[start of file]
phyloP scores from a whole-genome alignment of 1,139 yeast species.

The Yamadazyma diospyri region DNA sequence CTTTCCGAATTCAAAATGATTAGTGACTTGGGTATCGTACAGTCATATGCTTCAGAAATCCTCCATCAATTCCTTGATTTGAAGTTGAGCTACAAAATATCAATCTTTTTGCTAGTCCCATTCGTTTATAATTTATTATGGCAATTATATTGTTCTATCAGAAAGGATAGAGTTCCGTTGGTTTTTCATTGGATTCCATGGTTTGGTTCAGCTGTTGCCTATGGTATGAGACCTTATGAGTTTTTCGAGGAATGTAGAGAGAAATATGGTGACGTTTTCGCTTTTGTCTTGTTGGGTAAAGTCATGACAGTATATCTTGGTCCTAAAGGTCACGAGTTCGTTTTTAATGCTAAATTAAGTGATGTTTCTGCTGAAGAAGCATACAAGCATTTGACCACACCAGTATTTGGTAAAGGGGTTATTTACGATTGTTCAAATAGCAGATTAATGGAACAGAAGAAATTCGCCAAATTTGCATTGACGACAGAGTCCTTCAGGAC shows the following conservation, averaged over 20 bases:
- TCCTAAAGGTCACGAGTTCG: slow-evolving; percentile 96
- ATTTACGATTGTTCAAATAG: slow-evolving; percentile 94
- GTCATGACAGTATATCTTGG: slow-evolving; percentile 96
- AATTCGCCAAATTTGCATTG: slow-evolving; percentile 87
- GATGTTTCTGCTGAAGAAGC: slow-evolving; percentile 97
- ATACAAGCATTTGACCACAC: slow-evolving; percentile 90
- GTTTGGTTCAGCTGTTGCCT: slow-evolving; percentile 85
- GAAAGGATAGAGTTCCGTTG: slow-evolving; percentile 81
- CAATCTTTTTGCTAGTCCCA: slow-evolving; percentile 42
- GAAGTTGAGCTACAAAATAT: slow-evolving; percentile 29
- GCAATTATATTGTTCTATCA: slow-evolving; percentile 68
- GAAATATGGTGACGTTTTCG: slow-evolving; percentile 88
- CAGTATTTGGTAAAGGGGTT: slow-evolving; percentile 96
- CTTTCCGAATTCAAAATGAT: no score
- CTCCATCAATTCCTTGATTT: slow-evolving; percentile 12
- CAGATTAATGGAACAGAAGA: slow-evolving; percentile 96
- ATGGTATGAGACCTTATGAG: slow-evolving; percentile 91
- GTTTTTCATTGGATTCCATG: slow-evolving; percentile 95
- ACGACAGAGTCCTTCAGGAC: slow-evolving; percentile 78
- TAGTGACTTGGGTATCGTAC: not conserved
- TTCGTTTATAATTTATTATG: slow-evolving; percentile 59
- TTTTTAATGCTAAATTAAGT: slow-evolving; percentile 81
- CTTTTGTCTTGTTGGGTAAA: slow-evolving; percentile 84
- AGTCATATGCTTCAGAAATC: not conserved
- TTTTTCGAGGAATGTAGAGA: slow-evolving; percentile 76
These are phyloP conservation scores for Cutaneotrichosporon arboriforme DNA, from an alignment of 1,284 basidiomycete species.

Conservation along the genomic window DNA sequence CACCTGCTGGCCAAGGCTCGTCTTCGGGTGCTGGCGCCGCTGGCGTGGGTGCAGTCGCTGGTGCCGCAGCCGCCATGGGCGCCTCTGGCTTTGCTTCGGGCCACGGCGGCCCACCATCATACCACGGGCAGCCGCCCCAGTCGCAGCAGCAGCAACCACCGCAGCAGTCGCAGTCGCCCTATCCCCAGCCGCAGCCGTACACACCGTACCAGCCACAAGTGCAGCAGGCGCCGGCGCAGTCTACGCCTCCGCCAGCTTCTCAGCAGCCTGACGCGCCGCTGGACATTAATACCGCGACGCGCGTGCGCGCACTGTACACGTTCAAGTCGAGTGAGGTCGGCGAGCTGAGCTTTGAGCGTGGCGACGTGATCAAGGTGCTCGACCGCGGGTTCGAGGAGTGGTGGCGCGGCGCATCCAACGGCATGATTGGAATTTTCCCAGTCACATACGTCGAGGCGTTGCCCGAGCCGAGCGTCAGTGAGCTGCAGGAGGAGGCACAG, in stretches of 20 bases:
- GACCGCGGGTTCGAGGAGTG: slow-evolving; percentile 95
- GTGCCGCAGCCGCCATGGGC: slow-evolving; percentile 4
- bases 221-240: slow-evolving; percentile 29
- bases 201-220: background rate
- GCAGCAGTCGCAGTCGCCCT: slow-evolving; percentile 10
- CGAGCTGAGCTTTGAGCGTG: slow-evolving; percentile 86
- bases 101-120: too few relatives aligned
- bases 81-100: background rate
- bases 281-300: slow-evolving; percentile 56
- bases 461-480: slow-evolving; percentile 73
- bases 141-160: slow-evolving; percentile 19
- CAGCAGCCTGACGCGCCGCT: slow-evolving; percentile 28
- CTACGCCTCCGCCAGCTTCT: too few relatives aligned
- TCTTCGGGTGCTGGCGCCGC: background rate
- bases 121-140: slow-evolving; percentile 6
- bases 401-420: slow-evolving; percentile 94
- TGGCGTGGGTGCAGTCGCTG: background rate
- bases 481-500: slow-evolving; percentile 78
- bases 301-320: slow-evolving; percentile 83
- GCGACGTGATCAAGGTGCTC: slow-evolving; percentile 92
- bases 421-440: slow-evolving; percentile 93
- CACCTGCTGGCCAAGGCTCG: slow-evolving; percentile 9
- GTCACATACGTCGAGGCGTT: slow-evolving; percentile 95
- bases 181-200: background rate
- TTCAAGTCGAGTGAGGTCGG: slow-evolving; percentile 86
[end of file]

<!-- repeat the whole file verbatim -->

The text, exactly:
phyloP scores from a whole-genome alignment of 1,139 yeast species.

The Yamadazyma diospyri region DNA sequence CTTTCCGAATTCAAAATGATTAGTGACTTGGGTATCGTACAGTCATATGCTTCAGAAATCCTCCATCAATTCCTTGATTTGAAGTTGAGCTACAAAATATCAATCTTTTTGCTAGTCCCATTCGTTTATAATTTATTATGGCAATTATATTGTTCTATCAGAAAGGATAGAGTTCCGTTGGTTTTTCATTGGATTCCATGGTTTGGTTCAGCTGTTGCCTATGGTATGAGACCTTATGAGTTTTTCGAGGAATGTAGAGAGAAATATGGTGACGTTTTCGCTTTTGTCTTGTTGGGTAAAGTCATGACAGTATATCTTGGTCCTAAAGGTCACGAGTTCGTTTTTAATGCTAAATTAAGTGATGTTTCTGCTGAAGAAGCATACAAGCATTTGACCACACCAGTATTTGGTAAAGGGGTTATTTACGATTGTTCAAATAGCAGATTAATGGAACAGAAGAAATTCGCCAAATTTGCATTGACGACAGAGTCCTTCAGGAC shows the following conservation, averaged over 20 bases:
- TCCTAAAGGTCACGAGTTCG: slow-evolving; percentile 96
- ATTTACGATTGTTCAAATAG: slow-evolving; percentile 94
- GTCATGACAGTATATCTTGG: slow-evolving; percentile 96
- AATTCGCCAAATTTGCATTG: slow-evolving; percentile 87
- GATGTTTCTGCTGAAGAAGC: slow-evolving; percentile 97
- ATACAAGCATTTGACCACAC: slow-evolving; percentile 90
- GTTTGGTTCAGCTGTTGCCT: slow-evolving; percentile 85
- GAAAGGATAGAGTTCCGTTG: slow-evolving; percentile 81
- CAATCTTTTTGCTAGTCCCA: slow-evolving; percentile 42
- GAAGTTGAGCTACAAAATAT: slow-evolving; percentile 29
- GCAATTATATTGTTCTATCA: slow-evolving; percentile 68
- GAAATATGGTGACGTTTTCG: slow-evolving; percentile 88
- CAGTATTTGGTAAAGGGGTT: slow-evolving; percentile 96
- CTTTCCGAATTCAAAATGAT: no score
- CTCCATCAATTCCTTGATTT: slow-evolving; percentile 12
- CAGATTAATGGAACAGAAGA: slow-evolving; percentile 96
- ATGGTATGAGACCTTATGAG: slow-evolving; percentile 91
- GTTTTTCATTGGATTCCATG: slow-evolving; percentile 95
- ACGACAGAGTCCTTCAGGAC: slow-evolving; percentile 78
- TAGTGACTTGGGTATCGTAC: not conserved
- TTCGTTTATAATTTATTATG: slow-evolving; percentile 59
- TTTTTAATGCTAAATTAAGT: slow-evolving; percentile 81
- CTTTTGTCTTGTTGGGTAAA: slow-evolving; percentile 84
- AGTCATATGCTTCAGAAATC: not conserved
- TTTTTCGAGGAATGTAGAGA: slow-evolving; percentile 76
These are phyloP conservation scores for Cutaneotrichosporon arboriforme DNA, from an alignment of 1,284 basidiomycete species.

Conservation along the genomic window DNA sequence CACCTGCTGGCCAAGGCTCGTCTTCGGGTGCTGGCGCCGCTGGCGTGGGTGCAGTCGCTGGTGCCGCAGCCGCCATGGGCGCCTCTGGCTTTGCTTCGGGCCACGGCGGCCCACCATCATACCACGGGCAGCCGCCCCAGTCGCAGCAGCAGCAACCACCGCAGCAGTCGCAGTCGCCCTATCCCCAGCCGCAGCCGTACACACCGTACCAGCCACAAGTGCAGCAGGCGCCGGCGCAGTCTACGCCTCCGCCAGCTTCTCAGCAGCCTGACGCGCCGCTGGACATTAATACCGCGACGCGCGTGCGCGCACTGTACACGTTCAAGTCGAGTGAGGTCGGCGAGCTGAGCTTTGAGCGTGGCGACGTGATCAAGGTGCTCGACCGCGGGTTCGAGGAGTGGTGGCGCGGCGCATCCAACGGCATGATTGGAATTTTCCCAGTCACATACGTCGAGGCGTTGCCCGAGCCGAGCGTCAGTGAGCTGCAGGAGGAGGCACAG, in stretches of 20 bases:
- GACCGCGGGTTCGAGGAGTG: slow-evolving; percentile 95
- GTGCCGCAGCCGCCATGGGC: slow-evolving; percentile 4
- bases 221-240: slow-evolving; percentile 29
- bases 201-220: background rate
- GCAGCAGTCGCAGTCGCCCT: slow-evolving; percentile 10
- CGAGCTGAGCTTTGAGCGTG: slow-evolving; percentile 86
- bases 101-120: too few relatives aligned
- bases 81-100: background rate
- bases 281-300: slow-evolving; percentile 56
- bases 461-480: slow-evolving; percentile 73
- bases 141-160: slow-evolving; percentile 19
- CAGCAGCCTGACGCGCCGCT: slow-evolving; percentile 28
- CTACGCCTCCGCCAGCTTCT: too few relatives aligned
- TCTTCGGGTGCTGGCGCCGC: background rate
- bases 121-140: slow-evolving; percentile 6
- bases 401-420: slow-evolving; percentile 94
- TGGCGTGGGTGCAGTCGCTG: background rate
- bases 481-500: slow-evolving; percentile 78
- bases 301-320: slow-evolving; percentile 83
- GCGACGTGATCAAGGTGCTC: slow-evolving; percentile 92
- bases 421-440: slow-evolving; percentile 93
- CACCTGCTGGCCAAGGCTCG: slow-evolving; percentile 9
- GTCACATACGTCGAGGCGTT: slow-evolving; percentile 95
- bases 181-200: background rate
- TTCAAGTCGAGTGAGGTCGG: slow-evolving; percentile 86